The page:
07/12/2017 03:37 GMT | Updated 07/12/2017 03:37 GMT

Jobs, Jobs, Jobs: We Need A National Entrepreneurship Plan

A national programme that supports demarcated disadvantaged groups is crucial.

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The National Development Plan (NDP) aims to eliminate poverty and reduce inequality by the year 2030. To confront unemployment, specifically in the demarcated disempowered groups of youth, women and people with disabilities, government, industry, unions and the electorate need to work together.

Currently, there is a lack of support by both government and the private sector to nurture the growth of the next generation of business minds –– specifically those in the demarcated groups.

Chief among the many problems holding back the middle class is poor leadership, both in the private and public sectors, but particularly in local and provincial spheres of government.

Many policies have been developed to support small businesses in South Africa, but none have managed to effectively increase employment as well as grow a successful small-business sector, specifically in the demarcated groups.

This article will establish the grounds for a national programme that supports the demarcated disadvantaged groups of youth, women and people with disabilities. The structure will start on a national level and comprise National Youth Enterprises (NYE); National Women's Enterprises (NEW) and National Enterprises for People with Disabilities (NEPD). The structure's DNA will be privately owned by member companies.

Each enterprise will be tiered according to revenue per annum, as per the horizontal bars in figure 1. The scale of investment value for each tier will be agreed upon by all the stakeholders, with tier 3 being the lowest and tier 1 the highest annual income per enterprise.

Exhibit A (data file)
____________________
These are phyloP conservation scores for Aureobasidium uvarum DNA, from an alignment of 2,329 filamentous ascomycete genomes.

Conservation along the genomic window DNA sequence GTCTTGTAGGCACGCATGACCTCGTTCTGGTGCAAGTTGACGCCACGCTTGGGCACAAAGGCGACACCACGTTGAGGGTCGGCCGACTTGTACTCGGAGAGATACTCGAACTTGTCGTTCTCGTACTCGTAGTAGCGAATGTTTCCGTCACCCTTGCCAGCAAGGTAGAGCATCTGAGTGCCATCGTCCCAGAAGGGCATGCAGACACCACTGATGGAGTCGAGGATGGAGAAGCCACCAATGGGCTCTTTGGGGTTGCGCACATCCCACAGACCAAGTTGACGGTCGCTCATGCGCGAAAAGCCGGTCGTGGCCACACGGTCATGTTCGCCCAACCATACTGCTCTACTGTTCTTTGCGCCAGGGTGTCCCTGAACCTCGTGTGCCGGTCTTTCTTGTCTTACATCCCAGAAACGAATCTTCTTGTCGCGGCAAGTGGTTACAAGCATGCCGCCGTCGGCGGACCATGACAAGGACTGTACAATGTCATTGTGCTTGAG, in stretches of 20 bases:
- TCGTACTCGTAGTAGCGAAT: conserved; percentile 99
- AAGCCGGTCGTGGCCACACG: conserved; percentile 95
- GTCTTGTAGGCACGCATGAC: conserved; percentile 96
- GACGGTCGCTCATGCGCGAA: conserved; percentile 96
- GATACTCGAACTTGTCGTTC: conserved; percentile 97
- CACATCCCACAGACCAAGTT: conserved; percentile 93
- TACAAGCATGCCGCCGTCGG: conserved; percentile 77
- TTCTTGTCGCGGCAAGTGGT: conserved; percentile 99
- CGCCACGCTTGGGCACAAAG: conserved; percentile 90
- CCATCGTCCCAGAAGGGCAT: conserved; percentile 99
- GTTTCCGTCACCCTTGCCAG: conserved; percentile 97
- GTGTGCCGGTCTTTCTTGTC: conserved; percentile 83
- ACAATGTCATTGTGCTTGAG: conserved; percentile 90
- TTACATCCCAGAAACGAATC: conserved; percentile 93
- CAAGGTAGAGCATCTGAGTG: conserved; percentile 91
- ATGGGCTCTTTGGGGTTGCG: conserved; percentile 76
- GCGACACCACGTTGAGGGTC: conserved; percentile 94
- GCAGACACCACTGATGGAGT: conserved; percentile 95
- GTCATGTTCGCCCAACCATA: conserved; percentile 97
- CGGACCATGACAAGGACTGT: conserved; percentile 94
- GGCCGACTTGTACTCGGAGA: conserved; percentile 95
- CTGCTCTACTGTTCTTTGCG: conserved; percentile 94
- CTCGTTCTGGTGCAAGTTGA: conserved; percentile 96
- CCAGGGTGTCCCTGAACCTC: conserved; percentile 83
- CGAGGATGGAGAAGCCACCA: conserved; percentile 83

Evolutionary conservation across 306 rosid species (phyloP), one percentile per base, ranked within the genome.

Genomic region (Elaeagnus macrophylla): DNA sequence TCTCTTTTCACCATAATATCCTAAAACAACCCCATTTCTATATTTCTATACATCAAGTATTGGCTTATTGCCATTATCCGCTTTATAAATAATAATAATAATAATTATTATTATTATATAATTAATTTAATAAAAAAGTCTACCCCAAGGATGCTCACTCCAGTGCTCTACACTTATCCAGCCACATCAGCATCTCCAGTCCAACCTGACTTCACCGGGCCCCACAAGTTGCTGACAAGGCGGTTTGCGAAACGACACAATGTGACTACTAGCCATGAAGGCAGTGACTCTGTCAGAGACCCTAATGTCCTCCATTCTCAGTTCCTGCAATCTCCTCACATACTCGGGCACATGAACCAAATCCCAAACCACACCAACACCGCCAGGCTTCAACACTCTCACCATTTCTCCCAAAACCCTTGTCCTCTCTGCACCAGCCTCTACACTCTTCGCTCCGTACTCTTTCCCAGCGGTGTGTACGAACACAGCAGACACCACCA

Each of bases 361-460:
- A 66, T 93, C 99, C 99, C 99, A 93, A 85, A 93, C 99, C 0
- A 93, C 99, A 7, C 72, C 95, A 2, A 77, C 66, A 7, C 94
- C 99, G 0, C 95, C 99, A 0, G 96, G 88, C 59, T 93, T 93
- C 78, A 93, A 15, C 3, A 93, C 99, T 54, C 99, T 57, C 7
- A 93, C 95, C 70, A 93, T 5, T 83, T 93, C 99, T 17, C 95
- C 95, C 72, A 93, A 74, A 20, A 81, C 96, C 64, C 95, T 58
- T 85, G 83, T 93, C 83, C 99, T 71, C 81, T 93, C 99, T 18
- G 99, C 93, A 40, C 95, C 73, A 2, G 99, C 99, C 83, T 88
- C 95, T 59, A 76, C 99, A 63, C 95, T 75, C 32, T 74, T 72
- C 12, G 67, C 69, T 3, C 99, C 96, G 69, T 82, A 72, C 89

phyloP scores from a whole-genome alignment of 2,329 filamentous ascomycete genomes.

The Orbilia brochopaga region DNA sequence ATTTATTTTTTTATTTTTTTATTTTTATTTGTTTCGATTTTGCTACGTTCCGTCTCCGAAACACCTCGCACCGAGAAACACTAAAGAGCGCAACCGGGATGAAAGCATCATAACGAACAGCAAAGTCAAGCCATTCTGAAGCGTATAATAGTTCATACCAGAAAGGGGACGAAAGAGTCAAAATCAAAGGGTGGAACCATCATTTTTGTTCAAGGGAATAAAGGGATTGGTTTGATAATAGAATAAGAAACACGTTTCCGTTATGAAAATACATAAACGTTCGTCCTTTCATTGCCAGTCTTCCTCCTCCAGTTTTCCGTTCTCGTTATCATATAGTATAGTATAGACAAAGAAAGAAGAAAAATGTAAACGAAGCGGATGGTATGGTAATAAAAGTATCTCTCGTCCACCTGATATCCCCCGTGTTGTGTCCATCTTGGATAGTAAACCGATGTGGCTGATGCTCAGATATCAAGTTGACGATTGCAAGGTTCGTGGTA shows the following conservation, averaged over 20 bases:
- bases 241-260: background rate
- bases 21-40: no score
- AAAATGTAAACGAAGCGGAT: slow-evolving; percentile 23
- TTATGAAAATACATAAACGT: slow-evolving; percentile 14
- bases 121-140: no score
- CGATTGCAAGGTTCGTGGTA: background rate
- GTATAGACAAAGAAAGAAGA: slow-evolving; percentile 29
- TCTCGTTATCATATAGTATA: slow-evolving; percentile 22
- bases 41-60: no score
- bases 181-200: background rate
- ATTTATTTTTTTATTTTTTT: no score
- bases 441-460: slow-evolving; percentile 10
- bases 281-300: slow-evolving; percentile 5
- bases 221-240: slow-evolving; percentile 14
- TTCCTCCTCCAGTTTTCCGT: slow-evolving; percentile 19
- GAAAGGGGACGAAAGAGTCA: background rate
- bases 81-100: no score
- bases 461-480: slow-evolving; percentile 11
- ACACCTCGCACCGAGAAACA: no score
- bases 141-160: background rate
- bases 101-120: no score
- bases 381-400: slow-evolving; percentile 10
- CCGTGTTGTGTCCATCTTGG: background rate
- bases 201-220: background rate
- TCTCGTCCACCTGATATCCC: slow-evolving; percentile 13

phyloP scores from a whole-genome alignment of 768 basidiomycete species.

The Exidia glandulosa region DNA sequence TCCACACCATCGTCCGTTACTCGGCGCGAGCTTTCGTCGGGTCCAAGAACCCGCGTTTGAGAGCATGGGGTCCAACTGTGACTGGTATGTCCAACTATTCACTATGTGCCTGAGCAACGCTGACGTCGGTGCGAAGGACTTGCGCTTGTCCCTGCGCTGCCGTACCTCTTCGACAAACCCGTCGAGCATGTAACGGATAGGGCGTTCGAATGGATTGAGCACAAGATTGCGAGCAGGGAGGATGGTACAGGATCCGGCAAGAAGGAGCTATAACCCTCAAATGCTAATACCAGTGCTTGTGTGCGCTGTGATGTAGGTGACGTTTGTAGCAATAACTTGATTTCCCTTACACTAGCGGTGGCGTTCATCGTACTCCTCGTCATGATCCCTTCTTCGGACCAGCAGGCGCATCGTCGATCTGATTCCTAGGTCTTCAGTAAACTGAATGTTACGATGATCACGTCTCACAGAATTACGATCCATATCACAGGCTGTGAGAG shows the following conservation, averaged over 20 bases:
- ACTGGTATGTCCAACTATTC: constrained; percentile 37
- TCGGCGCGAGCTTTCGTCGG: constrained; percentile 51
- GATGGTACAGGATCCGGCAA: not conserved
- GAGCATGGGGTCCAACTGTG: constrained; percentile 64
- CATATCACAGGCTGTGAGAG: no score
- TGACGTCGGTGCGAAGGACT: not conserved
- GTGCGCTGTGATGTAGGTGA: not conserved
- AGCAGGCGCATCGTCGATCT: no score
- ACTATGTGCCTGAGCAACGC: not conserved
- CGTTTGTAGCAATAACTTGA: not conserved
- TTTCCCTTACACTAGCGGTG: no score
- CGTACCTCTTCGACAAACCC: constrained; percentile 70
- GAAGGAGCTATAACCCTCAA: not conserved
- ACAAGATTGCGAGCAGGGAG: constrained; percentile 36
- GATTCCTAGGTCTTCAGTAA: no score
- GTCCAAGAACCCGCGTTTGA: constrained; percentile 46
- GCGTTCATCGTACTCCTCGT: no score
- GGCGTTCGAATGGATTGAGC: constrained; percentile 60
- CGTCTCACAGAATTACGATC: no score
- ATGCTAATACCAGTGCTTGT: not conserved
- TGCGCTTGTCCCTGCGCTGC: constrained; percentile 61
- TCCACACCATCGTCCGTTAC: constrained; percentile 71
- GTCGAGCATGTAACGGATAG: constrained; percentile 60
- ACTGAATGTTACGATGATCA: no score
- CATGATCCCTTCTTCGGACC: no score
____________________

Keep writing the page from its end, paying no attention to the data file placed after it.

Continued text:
The national structure consists of key sectors, based on the Industrial Policy Action Plan (IPAP). The IPAP highlights the key sectors of the country: automotive products; advanced manufacturing; forestry; oil & gas; and creative industries such as music and film, etc. An enterprise will fall within a specific tier and sector, based on revenue, depending on the core function; e.g. manufacturing.

But as effectiveness should be sought at the coalface of poverty, which is where the people live –– in a ward of a local municipality, operating within a province with opportunities and resources to offer the small business sector –– the programme proposes a provincial as well as a local structure.

The provincial framework should have a structure for each of our nine provinces, comprising Provincial Youth Enterprises (PYE); Provincial Women's Enterprises (PWE) and Provincial Enterprises for People with Disabilities (PEPD). As on a national level, each enterprise in the provincial structure will also be tiered according to annual revenue. It is essential that the revenue bands for each tier are agreed upon by all stakeholders.

The economy of the province will support and supply the enterprise, and when the enterprise exceeds the agreed-upon revenue parameters of the provincial structure, it will transfer to the national structure and then exit the programme.

Whereas the IPAP determines the national key sectors, at a provincial level the key sectors are specified in each province's Provincial Growth and Development Strategy (PGDS). The sectors will be different for each province, depending on their specific focus areas and growth within the province. For example, whereas mining would be a main key sector for Limpopo, in Gauteng a key sector would be manufacturing.

It is important to note that the sectors will be different for each province. This ensures no unnecessary duplication in each structure.